Thursday, April 14, 2016

Asylum Seekers, Refugees, Australia and Berets

1956, Switzerland. Hungarian refugees fleeing the National insurgency
Growing up in the Netherlands, 50 years ago, jokes on our southern (Belgian) neighbours were a constant; pretty similar to Americans vs Canadians, NZ'ers vs Australians. But, despite being NZer now, this post on my incomprehension of Australian politics and attitudes has nothing to do with that. I love the country and find Australians among my very best friends and people I highly respect.
Refugee with immigration officers at New York dock, 1951
At the same time, the way Australia deals with asylum seekers and refugees is something that can't be brought in the limelight too much. There is no country in the Western World with such an incredible poor record of care and acceptance of people fleeing from persecution and human rights abuses. Worse, get's away with breaking treaties and conventions it signed up to. 
Israel Ruth Gruber, refugee from Exodus
Cynically, so many Australians arrived in the subcontinent themselves fleeing from persecution or certainly, the want of a better (safer) life for themselves and offspring. 
Macedonia, refugee camp
Following, an animated short film, narrated by two asylum-seeking men detained in Australia's Manus Island Offshore Processing Centre, recounting the dangerous journeys that brought them to the island and their memories of the riot that erupted in 2014.
video
In July 2013, the Australian Government introduced a controversial immigration policy, transferring asylum seekers arriving by boat to remote offshore detention centres on foreign Pacific islands. Seven months later, the Manus Island centre erupted in violence when police and guards put down protests with sticks, machetes and guns, and 23 year-old asylum seeker Reza Barati was killed.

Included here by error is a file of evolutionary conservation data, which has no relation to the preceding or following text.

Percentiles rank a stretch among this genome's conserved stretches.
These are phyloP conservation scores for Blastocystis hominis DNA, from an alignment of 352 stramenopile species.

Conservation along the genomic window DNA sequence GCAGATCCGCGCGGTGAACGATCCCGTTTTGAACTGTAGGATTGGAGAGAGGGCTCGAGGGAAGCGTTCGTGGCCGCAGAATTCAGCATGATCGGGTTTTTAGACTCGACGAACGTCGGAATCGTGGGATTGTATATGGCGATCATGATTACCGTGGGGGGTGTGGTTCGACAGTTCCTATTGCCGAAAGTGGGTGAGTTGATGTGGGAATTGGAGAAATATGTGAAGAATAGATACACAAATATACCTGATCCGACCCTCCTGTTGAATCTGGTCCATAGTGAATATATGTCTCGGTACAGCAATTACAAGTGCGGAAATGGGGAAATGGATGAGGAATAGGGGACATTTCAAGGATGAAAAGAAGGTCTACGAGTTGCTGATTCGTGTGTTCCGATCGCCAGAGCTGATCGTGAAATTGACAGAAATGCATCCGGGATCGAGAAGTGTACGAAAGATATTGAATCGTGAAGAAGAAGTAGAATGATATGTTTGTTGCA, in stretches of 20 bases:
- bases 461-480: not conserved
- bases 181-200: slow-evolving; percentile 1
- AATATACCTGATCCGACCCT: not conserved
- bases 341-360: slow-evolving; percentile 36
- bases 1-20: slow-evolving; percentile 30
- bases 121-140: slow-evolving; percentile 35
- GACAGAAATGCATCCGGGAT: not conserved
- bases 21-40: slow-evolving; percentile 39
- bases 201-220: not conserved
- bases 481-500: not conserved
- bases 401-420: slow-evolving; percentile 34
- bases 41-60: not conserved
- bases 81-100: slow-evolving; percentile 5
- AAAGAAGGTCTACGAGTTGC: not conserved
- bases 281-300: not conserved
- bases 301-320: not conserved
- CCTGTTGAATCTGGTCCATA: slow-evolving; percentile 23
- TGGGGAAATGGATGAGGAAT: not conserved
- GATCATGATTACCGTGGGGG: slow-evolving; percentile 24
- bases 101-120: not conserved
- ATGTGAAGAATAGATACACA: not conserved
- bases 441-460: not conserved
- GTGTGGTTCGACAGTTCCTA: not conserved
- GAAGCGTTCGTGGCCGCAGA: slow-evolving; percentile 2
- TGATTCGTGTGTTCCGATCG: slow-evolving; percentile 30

Albania, 1999: Kosovar refugees released after detention in Mitrowice prison by the Serbs, collapsing after having crossed the border
Whistleblower Rod St George tells about life on Manus Island here:
Why this post? In the first place, because these messages can't be spread often enough. Quoting George Steiner, it is a crime to say "but I didn't know", even if you are not in a position to do something, denial or keeping the silence is almost as bad as perpetrating.

Audrey Hepburn interviewing a jewish refugee in Paris, from Morocco, who fled from anti-semitism, 1968
And second, so many refugees wear berets, of course. Many of my family did, before being slaughtered in Auschwitz and Sobibor.
France, 1939. Two refugees made homeless during the civil war in Spain 

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